1993 Leijonhelm (SE) Critical Role of Open Sources and Products in Economic Intelligence Cooperation Between Government and Industry

Commercial Intelligence, Government, Historic Contributions
Jan Leijonhelm
Jan Leijonhelm

1993 Petersen A New Twenty-First Century Role for the Intelligence Community

Government, Historic Contributions
John Petersen
John Petersen

John has done some futures work and thought critically about both early warning and “wild card” surprises.  See our reviews of his books in the Reviews section.  Below is a piece he did for the OSS Conference.

21st Century New Role
21st Century New Role

1993 Alvin Toffler on National Knowledge Power

About the Idea, Collective Intelligence, Government, Historic Contributions
1993 Alvin & Heidi Toffler
1993 Alvin & Heidi Toffler

John Perry Barlow: Why Spy?

Government, Ineptitude, IO Impotency
John Perry Barlow

Why Spy?

John Perry Barlow

Forbes, 10.07.02

If the spooks can’t analyze their own data, why call it intelligence?

For more than a year now, there has been a deluge of stories and op-ed pieces about the failure of the American intelligence community to detect or prevent the September 11, 2001, massacre. Nearly all of these accounts have expressed astonishment at the apparent incompetence of America’s watchdogs.

I’m astonished that anyone’s astonished.

The visual impairment of our multitudinous spookhouses has long been the least secret of their secrets. Their shortcomings go back 50 years, when they were still presumably efficient but somehow failed to detect several million Chinese military “volunteers” heading south into Korea. The surprise attacks on the World Trade Center and the Pentagon were only the most recent oversight disasters. And for service like this we are paying between $30 billion and $50 billion a year. Talk about a faith-based initiative.

After a decade of both fighting with and consulting to the intelligence community, I’ve concluded that the American intelligence system is broken beyond repair, self-protective beyond reform, and permanently fixated on a world that no longer exists.

Read full article.

1992 Donahue (US) “There is PLENTY of Money for Open Source”

Government, Historic Contributions
Chief, C4I
Chief, C4I

Arnie Donahue was the only person in the Office of Management and Budget with ALL of the CODEWORD compartments.  He knew where every dollar was going, at the time $30 billion or so.  When he stood up and said “There is PLENTY of Money for Open Source,” there was an ambient chill.  Everyone wanted to know what Open Source Intelligence (OSINT) was, but no one wanted to pay for it “out of hide.”  He and his boss at the time, Don Gessaman, were instrumental in establishing in the year 2000, at the direction of Sean O’Keefe,  Code M320 for all DoD expenditures on OSINT, a time bomb that is about to explode (or a bill that is about to come due, as it were).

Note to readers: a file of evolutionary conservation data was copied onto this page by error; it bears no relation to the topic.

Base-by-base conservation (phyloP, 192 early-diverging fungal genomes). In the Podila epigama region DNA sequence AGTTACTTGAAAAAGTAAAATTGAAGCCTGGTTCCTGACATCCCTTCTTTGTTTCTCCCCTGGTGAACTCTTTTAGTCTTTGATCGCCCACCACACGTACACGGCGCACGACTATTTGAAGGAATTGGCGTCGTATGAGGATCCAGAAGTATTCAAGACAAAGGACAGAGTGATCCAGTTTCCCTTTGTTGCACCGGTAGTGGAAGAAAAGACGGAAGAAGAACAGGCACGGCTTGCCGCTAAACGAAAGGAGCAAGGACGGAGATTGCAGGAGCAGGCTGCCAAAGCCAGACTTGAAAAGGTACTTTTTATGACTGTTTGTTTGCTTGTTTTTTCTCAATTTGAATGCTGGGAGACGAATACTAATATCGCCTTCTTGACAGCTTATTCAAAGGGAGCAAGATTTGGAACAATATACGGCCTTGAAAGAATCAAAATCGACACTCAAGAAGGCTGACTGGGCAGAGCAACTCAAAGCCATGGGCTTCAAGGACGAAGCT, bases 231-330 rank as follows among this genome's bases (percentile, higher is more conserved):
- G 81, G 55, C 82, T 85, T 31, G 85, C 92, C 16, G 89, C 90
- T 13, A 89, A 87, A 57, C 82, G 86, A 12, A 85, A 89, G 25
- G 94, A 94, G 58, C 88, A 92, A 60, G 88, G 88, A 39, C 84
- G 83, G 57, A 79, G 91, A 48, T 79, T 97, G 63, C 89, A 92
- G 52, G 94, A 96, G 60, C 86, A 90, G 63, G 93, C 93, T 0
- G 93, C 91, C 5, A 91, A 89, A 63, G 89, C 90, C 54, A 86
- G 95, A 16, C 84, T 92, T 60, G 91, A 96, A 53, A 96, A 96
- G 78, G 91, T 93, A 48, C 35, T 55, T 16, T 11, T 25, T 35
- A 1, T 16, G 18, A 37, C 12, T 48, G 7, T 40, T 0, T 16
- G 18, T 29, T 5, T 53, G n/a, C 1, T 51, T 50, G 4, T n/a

Plenty of Money for Open Source
Plenty of Money for Open Source

1992 AIJ Winter National Security Act of 1992

Articles & Chapters, Government
AIJ Win 92
AIJ Win 92

1992 Shepard (US) Intelligence Analysis in the Year 2002

Government, Historic Contributions
Andy Shepard
Andy Shepard

1992 Strassmann (US) on Defense Information Productivty

Government, Historic Contributions
Paul Strassmann
Paul Strassmann

Paul Strassman, CIO of Xeroc before becoming the Defense Information Officer, was an open-minded person who encouraged iconoclosts to submit their ideas.  He did listen.  What we have all learned over time is that organizations that do not have adaptive cultures will always allow “corporatism” to create fatal grid-lock.  We knew all we needed to know in 1991-1992 to change the world forever, using information as a global strategic asset.  See REF A and RE B in References.  Here is his take on it in 1992.

Defense Information Productivity
Defense Information Productivity

1969 Herman L. Croom, The Exploitation of Foreign Open Sources

Advanced Cyber/IO, Ethics, Government
Click on Image to Enlarge
Click on Image to Enlarge

PDF:  1969 Croom Open Source Agency

Original Online Source (GWU.EDU/~NSARCHIV)

Phi Beta Iota:  We are indebted to Dr. Hamilton Bean, who discovered this document in the course of doing research for his superb book, the first authentic book on open source intelligence in the context of a secret world that would rather be blind, deaf, and dumb, as long as it could do so as expensively as possible, and of course with impunity.

See Also:

Review (Guest): No More Secrets – Open Source Information and the Reshaping of U.S. Intelligence

Review: No More Secrets – Open Source Information and the Reshaping of U.S. Intelligence

Review: Open Source Intelligence in a Networked World